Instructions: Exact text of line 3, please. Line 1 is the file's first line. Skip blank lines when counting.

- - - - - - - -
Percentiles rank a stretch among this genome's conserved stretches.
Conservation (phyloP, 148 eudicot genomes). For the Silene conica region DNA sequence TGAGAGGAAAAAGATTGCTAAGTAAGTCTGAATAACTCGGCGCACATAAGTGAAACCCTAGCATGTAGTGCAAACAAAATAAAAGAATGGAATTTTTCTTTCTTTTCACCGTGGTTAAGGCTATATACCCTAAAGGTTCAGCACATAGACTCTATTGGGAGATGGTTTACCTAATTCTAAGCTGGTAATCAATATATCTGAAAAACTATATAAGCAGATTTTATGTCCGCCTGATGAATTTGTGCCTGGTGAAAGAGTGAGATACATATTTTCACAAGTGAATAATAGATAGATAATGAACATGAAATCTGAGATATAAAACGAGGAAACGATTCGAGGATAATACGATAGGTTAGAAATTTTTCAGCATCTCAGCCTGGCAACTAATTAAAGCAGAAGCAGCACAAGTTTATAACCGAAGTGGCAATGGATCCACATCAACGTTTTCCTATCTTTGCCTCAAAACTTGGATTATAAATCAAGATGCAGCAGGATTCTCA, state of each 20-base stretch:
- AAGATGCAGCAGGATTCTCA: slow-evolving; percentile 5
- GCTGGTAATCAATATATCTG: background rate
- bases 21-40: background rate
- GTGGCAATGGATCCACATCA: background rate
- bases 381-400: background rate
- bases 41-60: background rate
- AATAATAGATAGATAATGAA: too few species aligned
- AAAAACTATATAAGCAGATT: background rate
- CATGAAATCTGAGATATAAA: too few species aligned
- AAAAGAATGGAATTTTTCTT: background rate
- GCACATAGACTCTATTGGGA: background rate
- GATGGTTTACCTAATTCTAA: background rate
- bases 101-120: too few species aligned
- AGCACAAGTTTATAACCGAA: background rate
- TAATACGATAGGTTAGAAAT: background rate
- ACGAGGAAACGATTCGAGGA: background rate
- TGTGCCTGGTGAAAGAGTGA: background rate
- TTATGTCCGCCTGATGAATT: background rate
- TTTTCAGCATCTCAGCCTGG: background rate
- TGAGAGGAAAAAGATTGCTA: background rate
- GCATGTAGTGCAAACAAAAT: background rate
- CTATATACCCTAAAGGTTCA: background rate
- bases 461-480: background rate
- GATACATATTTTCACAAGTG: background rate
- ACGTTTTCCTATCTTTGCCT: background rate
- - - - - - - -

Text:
- AAGATGCAGCAGGATTCTCA: slow-evolving; percentile 5